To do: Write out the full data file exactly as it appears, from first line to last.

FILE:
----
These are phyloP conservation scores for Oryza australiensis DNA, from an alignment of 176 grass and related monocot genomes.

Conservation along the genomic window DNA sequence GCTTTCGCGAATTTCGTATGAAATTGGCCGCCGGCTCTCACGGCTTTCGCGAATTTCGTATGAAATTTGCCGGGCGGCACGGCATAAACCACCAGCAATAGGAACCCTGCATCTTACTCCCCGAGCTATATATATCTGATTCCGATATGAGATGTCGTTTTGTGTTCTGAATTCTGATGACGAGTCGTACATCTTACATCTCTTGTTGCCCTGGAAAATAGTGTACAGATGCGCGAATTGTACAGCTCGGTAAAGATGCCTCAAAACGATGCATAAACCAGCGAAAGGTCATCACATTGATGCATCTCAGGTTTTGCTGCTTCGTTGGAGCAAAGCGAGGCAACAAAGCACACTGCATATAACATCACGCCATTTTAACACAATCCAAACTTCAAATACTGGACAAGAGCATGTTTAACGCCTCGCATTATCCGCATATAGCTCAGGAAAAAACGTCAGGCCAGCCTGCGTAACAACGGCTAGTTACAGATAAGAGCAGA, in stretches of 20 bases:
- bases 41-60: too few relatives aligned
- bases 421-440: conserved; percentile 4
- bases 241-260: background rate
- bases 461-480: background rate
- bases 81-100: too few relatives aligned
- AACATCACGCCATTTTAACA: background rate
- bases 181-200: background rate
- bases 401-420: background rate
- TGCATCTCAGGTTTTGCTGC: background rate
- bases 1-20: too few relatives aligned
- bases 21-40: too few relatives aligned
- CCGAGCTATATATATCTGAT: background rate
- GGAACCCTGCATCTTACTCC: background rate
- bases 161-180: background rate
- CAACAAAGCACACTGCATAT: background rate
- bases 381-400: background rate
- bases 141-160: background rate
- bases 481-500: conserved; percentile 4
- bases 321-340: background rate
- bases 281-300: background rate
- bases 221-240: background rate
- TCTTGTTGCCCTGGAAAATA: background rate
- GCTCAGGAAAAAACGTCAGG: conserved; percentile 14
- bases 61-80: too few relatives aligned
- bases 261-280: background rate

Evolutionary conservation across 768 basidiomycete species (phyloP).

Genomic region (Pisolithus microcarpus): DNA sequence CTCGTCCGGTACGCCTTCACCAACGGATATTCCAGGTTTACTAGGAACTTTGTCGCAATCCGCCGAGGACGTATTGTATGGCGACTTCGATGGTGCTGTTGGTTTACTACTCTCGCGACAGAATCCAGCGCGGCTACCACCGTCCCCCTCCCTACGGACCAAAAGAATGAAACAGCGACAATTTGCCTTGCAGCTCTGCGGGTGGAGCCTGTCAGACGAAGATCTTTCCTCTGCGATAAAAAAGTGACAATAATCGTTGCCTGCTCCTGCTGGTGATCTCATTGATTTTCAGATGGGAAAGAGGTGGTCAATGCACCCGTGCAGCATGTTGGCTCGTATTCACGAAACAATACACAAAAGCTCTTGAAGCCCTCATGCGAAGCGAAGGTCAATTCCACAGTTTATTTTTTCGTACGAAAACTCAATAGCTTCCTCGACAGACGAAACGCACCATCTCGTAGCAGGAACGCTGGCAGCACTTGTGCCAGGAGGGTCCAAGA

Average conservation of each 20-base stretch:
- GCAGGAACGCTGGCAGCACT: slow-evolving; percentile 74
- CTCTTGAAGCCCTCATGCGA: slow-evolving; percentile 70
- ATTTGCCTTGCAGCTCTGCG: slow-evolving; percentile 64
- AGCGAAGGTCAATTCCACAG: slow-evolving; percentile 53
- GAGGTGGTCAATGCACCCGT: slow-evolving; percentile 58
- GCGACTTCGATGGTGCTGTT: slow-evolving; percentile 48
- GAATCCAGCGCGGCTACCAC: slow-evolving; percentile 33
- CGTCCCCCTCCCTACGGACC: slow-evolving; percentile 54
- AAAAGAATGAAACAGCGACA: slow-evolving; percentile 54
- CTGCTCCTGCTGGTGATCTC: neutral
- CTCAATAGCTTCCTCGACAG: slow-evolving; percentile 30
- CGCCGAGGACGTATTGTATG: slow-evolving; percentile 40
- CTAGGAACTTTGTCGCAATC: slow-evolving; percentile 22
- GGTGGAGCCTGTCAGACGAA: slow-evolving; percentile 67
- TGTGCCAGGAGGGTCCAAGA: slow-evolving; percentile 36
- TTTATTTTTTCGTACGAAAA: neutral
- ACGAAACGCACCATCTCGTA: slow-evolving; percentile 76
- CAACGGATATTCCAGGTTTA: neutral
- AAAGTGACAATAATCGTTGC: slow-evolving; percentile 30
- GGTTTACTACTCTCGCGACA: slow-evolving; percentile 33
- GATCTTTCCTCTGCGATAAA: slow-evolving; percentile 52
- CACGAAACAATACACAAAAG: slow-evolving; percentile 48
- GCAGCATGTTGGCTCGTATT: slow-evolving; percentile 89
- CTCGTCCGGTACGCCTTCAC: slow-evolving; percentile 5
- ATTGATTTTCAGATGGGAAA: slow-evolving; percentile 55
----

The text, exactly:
These are phyloP conservation scores for Oryza australiensis DNA, from an alignment of 176 grass and related monocot genomes.

Conservation along the genomic window DNA sequence GCTTTCGCGAATTTCGTATGAAATTGGCCGCCGGCTCTCACGGCTTTCGCGAATTTCGTATGAAATTTGCCGGGCGGCACGGCATAAACCACCAGCAATAGGAACCCTGCATCTTACTCCCCGAGCTATATATATCTGATTCCGATATGAGATGTCGTTTTGTGTTCTGAATTCTGATGACGAGTCGTACATCTTACATCTCTTGTTGCCCTGGAAAATAGTGTACAGATGCGCGAATTGTACAGCTCGGTAAAGATGCCTCAAAACGATGCATAAACCAGCGAAAGGTCATCACATTGATGCATCTCAGGTTTTGCTGCTTCGTTGGAGCAAAGCGAGGCAACAAAGCACACTGCATATAACATCACGCCATTTTAACACAATCCAAACTTCAAATACTGGACAAGAGCATGTTTAACGCCTCGCATTATCCGCATATAGCTCAGGAAAAAACGTCAGGCCAGCCTGCGTAACAACGGCTAGTTACAGATAAGAGCAGA, in stretches of 20 bases:
- bases 41-60: too few relatives aligned
- bases 421-440: conserved; percentile 4
- bases 241-260: background rate
- bases 461-480: background rate
- bases 81-100: too few relatives aligned
- AACATCACGCCATTTTAACA: background rate
- bases 181-200: background rate
- bases 401-420: background rate
- TGCATCTCAGGTTTTGCTGC: background rate
- bases 1-20: too few relatives aligned
- bases 21-40: too few relatives aligned
- CCGAGCTATATATATCTGAT: background rate
- GGAACCCTGCATCTTACTCC: background rate
- bases 161-180: background rate
- CAACAAAGCACACTGCATAT: background rate
- bases 381-400: background rate
- bases 141-160: background rate
- bases 481-500: conserved; percentile 4
- bases 321-340: background rate
- bases 281-300: background rate
- bases 221-240: background rate
- TCTTGTTGCCCTGGAAAATA: background rate
- GCTCAGGAAAAAACGTCAGG: conserved; percentile 14
- bases 61-80: too few relatives aligned
- bases 261-280: background rate

Evolutionary conservation across 768 basidiomycete species (phyloP).

Genomic region (Pisolithus microcarpus): DNA sequence CTCGTCCGGTACGCCTTCACCAACGGATATTCCAGGTTTACTAGGAACTTTGTCGCAATCCGCCGAGGACGTATTGTATGGCGACTTCGATGGTGCTGTTGGTTTACTACTCTCGCGACAGAATCCAGCGCGGCTACCACCGTCCCCCTCCCTACGGACCAAAAGAATGAAACAGCGACAATTTGCCTTGCAGCTCTGCGGGTGGAGCCTGTCAGACGAAGATCTTTCCTCTGCGATAAAAAAGTGACAATAATCGTTGCCTGCTCCTGCTGGTGATCTCATTGATTTTCAGATGGGAAAGAGGTGGTCAATGCACCCGTGCAGCATGTTGGCTCGTATTCACGAAACAATACACAAAAGCTCTTGAAGCCCTCATGCGAAGCGAAGGTCAATTCCACAGTTTATTTTTTCGTACGAAAACTCAATAGCTTCCTCGACAGACGAAACGCACCATCTCGTAGCAGGAACGCTGGCAGCACTTGTGCCAGGAGGGTCCAAGA

Average conservation of each 20-base stretch:
- GCAGGAACGCTGGCAGCACT: slow-evolving; percentile 74
- CTCTTGAAGCCCTCATGCGA: slow-evolving; percentile 70
- ATTTGCCTTGCAGCTCTGCG: slow-evolving; percentile 64
- AGCGAAGGTCAATTCCACAG: slow-evolving; percentile 53
- GAGGTGGTCAATGCACCCGT: slow-evolving; percentile 58
- GCGACTTCGATGGTGCTGTT: slow-evolving; percentile 48
- GAATCCAGCGCGGCTACCAC: slow-evolving; percentile 33
- CGTCCCCCTCCCTACGGACC: slow-evolving; percentile 54
- AAAAGAATGAAACAGCGACA: slow-evolving; percentile 54
- CTGCTCCTGCTGGTGATCTC: neutral
- CTCAATAGCTTCCTCGACAG: slow-evolving; percentile 30
- CGCCGAGGACGTATTGTATG: slow-evolving; percentile 40
- CTAGGAACTTTGTCGCAATC: slow-evolving; percentile 22
- GGTGGAGCCTGTCAGACGAA: slow-evolving; percentile 67
- TGTGCCAGGAGGGTCCAAGA: slow-evolving; percentile 36
- TTTATTTTTTCGTACGAAAA: neutral
- ACGAAACGCACCATCTCGTA: slow-evolving; percentile 76
- CAACGGATATTCCAGGTTTA: neutral
- AAAGTGACAATAATCGTTGC: slow-evolving; percentile 30
- GGTTTACTACTCTCGCGACA: slow-evolving; percentile 33
- GATCTTTCCTCTGCGATAAA: slow-evolving; percentile 52
- CACGAAACAATACACAAAAG: slow-evolving; percentile 48
- GCAGCATGTTGGCTCGTATT: slow-evolving; percentile 89
- CTCGTCCGGTACGCCTTCAC: slow-evolving; percentile 5
- ATTGATTTTCAGATGGGAAA: slow-evolving; percentile 55